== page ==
The first person to develope the idea of black holes was the French mathematician Pierre Simon de Laplace in 1798. Laplace agreed with Isaac Newton that light is made up of particles. He theorized that if enough mass were added to a star, the gravitational force would become so great that its escape velocity would equal the speed of light. Then, light particles wouldn't be able to leave the star, and it would "blink out" and become a black star. When Einstein developed his special theory of relativity, he argued that nothing can move faster than light. This means that Laplace's black stars are also black holes, because if light can't escape, all other matter would be trapped also. The black hole concept was expanded upon by the German astronomer Karl Schwarzschild in 1916 on the basis of Albert Einstein's theory of general relativity.
Black holes arise in general relativity, a classical theory of gravity. Roger Penrose and Stephen Hawking showed thirty years ago that, according to general relativity, any object that collapses to form a black hole will go on to collapse to a singularity (a dimensionless object of infinite density) inside the black hole. The presence of a singularity in the classical theory also means that once we go sufficiently far into the black hole, we can no longer predict what will happen. Physics as we know it no longer applies. Also, according to general relativity, gravitation severely modifies space and time near a black hole. As the horizon is approached from outside, time slows down relative to that of distant observers, stopping completely on the horizon.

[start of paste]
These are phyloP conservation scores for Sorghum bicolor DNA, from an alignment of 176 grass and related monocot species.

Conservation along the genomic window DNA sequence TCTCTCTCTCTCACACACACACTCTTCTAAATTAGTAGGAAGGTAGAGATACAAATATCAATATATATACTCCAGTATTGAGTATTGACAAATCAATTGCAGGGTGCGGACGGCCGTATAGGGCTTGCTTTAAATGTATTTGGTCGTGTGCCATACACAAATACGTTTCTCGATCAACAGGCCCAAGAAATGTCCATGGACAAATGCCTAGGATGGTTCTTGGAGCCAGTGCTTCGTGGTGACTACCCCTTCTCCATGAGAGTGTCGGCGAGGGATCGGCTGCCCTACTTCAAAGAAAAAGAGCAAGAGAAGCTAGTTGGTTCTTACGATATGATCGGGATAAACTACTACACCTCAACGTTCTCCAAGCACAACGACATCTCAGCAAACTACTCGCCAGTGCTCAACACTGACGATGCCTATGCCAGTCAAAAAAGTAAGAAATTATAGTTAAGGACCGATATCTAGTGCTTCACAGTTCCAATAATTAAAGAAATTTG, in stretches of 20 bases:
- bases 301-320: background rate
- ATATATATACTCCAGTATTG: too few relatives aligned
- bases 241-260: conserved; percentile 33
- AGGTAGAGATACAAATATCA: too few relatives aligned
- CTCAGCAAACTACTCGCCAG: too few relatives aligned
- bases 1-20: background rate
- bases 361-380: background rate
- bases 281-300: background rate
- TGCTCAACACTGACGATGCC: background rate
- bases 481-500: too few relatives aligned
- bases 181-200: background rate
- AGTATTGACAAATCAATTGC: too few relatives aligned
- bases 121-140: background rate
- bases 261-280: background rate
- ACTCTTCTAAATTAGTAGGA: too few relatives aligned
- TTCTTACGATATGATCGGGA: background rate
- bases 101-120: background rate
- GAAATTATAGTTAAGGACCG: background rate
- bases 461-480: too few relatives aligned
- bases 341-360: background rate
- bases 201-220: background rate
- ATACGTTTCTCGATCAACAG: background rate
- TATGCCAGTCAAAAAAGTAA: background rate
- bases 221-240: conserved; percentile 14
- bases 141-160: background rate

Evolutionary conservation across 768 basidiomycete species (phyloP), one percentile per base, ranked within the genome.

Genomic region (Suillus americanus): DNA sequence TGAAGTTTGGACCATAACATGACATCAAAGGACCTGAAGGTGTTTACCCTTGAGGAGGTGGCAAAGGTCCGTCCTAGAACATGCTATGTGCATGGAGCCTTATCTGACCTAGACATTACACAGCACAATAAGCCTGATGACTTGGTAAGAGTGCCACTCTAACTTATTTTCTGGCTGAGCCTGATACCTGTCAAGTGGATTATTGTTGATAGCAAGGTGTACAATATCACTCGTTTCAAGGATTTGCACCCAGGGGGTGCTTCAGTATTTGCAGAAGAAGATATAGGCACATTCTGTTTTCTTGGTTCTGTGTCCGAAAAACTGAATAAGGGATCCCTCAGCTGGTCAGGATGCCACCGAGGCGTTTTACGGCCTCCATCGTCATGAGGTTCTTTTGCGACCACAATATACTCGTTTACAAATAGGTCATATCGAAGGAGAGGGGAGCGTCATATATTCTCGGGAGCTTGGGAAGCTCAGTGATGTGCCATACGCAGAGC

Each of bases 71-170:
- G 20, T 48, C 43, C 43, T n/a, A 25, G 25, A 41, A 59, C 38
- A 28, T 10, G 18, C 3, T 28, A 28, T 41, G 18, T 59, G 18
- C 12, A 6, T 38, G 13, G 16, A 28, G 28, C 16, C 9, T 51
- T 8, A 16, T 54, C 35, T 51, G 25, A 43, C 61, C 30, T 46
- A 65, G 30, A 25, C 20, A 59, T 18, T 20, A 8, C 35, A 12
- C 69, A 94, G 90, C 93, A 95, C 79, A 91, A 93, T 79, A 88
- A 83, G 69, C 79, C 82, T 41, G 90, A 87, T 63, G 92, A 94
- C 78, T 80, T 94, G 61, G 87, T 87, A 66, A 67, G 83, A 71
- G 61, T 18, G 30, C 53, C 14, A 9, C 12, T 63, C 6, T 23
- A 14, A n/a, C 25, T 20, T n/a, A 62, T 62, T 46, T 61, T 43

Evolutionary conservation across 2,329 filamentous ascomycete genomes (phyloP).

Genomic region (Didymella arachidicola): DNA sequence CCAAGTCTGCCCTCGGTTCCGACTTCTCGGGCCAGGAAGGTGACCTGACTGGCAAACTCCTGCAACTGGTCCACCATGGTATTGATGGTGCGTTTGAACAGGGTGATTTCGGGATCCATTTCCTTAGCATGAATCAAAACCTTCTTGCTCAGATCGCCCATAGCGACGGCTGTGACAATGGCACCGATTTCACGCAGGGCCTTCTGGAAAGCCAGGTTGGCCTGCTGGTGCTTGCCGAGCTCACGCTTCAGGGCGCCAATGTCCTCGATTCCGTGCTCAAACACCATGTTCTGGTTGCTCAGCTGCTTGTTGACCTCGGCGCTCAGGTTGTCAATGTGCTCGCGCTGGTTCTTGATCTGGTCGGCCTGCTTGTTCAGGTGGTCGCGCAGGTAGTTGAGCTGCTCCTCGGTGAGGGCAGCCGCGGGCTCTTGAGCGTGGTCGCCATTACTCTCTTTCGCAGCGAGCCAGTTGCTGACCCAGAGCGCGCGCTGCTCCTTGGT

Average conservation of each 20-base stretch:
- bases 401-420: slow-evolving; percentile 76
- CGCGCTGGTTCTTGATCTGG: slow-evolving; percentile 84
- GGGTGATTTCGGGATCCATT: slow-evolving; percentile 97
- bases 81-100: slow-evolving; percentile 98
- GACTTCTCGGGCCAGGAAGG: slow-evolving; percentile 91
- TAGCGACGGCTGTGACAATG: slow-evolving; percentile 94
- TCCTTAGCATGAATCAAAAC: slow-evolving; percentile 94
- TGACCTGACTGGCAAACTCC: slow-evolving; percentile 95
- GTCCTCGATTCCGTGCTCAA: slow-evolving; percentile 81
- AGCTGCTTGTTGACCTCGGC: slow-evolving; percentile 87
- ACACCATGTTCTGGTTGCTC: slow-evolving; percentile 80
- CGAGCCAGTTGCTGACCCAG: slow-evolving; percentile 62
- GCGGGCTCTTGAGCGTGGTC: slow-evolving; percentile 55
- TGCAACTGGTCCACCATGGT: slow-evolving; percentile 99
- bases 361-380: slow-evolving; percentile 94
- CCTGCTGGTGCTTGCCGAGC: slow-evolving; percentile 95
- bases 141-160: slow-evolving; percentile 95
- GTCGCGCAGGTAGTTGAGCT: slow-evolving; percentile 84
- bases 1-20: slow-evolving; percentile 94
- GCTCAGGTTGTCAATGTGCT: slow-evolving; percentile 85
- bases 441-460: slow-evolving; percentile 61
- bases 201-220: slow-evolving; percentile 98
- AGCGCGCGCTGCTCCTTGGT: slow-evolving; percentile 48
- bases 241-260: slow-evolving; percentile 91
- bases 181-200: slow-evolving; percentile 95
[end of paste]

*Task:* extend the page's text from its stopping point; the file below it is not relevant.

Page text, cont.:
Black holes may form during the course of stellar evolution. As nuclear fuels are exhausted in the core of a star, the pressure associated with their heat is no longer available to resist contraction of the core to ever higher densities. Two new types of pressure arise at densities a million and a million billion times that of water, and a compact white dwarf or a neutron star may form. If the core mass exceeds about 1.7 solar masses (the mass of the body divided by the mass of the sun), however, neither electron nor neutron pressure is sufficient to prevent collapse to a black hole. To show how compressed an object must be to become a black hole, here's an example. Let's say we want to make our favorite politician into a black hole. We would need to compress him/her to 10-29 of a meter (Moore and Nicolson 59). A good way to rid the world of some unwanted politicians, but it's unrealistic. Such microscopic black holes could only form during the first few seconds of the formation of the universe. In contrast, Hawking has proposed that black holes do not collapse in such a manner but instead form “worm holes” to other universes besides our own.
Ordinary black holes are relatively small objects. A black hole with a mass equal that of the sun, for example, would have a diameter of only about three miles across. In contrast, the sun has a diameter of about 860,000 miles. Hawking has speculated that tiny black holes with masses no larger than large mountains are possible. Such black holes would have been formed only under extreme conditions that cosmology theories indicate existed in the first moments of the universe. More dramatic are the "super-massive black holes" that are now believed to reside at the cores of most galaxies in the universe. These may harbor debris from millions to billions of stars that is all tied together at a single point. One of the signatures of these 'cosmic vacuum cleaners' is that they spray jets of gas millions of light years into space.
Laws of physics suggest that black holes would emit particles over time and shrink slowly. This is known as "Hawking radiation", named after Stephen Hawking. For black holes of sufficiently small mass it is possible for one member of an electron-positron pair near the event horizon to fall into the black hole, the other escaping. The resulting radiation carries off energy, in a sense evaporating the black hole. According to Hawking, their temperatures would get higher as they shrank, and may totally evaporate with an enormous burst of energy. Any primordial black holes weighing less than a few thousand million metric tons would have already evaporated, but heavier ones may remain.